Throughout my life in Brazil I have enjoyed going camping, hiking and climbing in pristine habitats. My interest in science is rooted in my passion for nature and curiosity about the processes that underlie the world’s diversity. I have actively sought experiences and educational opportunities to improve my understanding about processes and patterns in nature, and the ways that I can conserve it. Consequently, I am pursuing an academic career in which I intend to build a strong research base to apply this knowledge into conservation planning.
My previous research experiences and participation on conservation projects in Brazil have been essential to understanding the importance of applying biological knowledge to conservation. For the past nine years, I have been doing fieldwork in extremely threatened habitats in Brazil, such as the Atlantic rainforest and the Brazilian savanna. In Fall 2007 I moved from Brazil to the United States to start my Ph.D. in the Ecology and Evolutionary Biology Department at UCLA. In this program, I have been working on a project in the Amazon and Brazilian savanna gradient to integrate research, education, and conservation.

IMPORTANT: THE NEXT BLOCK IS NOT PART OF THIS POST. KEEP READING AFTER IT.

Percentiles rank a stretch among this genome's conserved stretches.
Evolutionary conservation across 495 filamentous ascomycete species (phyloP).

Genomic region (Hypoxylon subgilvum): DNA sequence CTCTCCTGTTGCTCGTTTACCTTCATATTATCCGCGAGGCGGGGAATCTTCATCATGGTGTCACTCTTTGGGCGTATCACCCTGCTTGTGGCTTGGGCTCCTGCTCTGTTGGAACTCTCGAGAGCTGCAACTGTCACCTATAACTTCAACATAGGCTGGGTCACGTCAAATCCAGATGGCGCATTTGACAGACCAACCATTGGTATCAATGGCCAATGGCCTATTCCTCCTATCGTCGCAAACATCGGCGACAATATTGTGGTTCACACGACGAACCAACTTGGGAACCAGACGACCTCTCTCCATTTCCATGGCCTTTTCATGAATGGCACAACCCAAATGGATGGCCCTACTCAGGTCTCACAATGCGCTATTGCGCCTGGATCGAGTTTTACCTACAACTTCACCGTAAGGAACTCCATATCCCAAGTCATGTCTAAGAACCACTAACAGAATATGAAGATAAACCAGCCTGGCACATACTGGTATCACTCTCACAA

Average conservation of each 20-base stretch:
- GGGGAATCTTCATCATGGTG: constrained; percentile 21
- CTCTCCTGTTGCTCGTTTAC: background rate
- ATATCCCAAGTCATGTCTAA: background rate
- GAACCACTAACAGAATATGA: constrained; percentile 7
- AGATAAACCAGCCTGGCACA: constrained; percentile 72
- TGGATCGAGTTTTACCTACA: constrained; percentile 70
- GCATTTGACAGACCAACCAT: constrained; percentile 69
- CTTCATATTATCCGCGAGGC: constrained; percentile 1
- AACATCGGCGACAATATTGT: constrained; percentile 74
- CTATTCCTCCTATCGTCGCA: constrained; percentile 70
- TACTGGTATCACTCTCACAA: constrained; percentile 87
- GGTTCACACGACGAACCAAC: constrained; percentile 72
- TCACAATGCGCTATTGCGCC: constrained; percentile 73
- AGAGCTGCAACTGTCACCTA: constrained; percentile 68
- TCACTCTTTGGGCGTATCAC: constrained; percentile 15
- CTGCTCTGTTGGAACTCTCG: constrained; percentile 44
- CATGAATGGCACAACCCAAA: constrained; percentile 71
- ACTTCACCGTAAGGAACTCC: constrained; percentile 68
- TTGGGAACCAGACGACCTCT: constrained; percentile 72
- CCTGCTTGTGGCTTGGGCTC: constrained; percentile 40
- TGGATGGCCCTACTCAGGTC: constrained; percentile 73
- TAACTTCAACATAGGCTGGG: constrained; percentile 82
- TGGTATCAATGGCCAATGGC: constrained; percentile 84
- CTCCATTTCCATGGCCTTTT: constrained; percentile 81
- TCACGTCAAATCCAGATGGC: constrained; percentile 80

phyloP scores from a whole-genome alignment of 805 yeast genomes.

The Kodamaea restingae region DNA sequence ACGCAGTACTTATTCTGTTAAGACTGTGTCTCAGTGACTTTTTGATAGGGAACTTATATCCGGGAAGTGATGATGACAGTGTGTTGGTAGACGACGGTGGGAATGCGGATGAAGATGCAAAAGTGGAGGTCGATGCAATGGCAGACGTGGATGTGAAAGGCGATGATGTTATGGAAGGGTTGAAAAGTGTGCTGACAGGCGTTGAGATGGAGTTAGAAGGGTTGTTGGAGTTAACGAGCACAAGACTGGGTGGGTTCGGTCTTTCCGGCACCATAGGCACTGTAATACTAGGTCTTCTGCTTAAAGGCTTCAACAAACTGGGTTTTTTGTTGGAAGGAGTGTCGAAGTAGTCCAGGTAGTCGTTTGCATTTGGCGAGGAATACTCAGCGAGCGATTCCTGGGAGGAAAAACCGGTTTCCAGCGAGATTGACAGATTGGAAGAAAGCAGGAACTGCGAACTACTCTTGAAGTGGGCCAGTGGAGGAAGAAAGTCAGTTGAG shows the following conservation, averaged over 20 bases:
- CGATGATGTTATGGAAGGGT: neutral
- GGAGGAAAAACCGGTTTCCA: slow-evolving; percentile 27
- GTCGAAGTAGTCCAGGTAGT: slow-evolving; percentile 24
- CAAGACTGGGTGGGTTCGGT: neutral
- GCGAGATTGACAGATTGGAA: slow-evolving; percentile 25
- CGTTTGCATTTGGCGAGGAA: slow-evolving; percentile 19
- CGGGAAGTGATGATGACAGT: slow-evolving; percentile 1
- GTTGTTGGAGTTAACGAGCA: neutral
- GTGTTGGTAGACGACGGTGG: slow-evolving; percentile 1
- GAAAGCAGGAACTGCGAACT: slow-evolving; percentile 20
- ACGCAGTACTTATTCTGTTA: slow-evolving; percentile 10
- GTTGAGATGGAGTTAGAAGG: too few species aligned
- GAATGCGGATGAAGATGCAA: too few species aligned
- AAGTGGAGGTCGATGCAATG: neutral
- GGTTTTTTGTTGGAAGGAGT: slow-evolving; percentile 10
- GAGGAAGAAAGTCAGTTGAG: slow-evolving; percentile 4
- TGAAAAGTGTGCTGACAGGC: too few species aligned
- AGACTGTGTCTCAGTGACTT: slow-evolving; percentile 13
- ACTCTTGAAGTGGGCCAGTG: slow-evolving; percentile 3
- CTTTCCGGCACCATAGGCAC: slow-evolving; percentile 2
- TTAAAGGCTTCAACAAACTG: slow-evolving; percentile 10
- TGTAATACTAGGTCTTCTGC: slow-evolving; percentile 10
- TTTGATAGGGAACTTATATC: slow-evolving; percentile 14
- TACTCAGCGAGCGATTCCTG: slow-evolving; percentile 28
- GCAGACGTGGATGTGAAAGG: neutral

I am studying the diversification processes along the gradient between the Amazon rainforest and Brazilian savanna. My proposed Ph.D. research is examining the relative roles of divergent selection and genetic drift in promoting intra-specific differentiation between the Amazon and Brazilian savanna gradient. I am combining genetic, phenotypic, and ecological data to explore intraspecific variation in a frog species (Dendropsophus minutus).
Unfortunately, soybean plantation and cattle grazing have rapidly degraded the Amazon and Brazilian savanna gradient. In this project I am hoping to demonstrate that this region plays an important role in generating and maintaining rainforest diversity. This will provide a necessary impetus for increased conservation efforts in this threatened area in Brazil.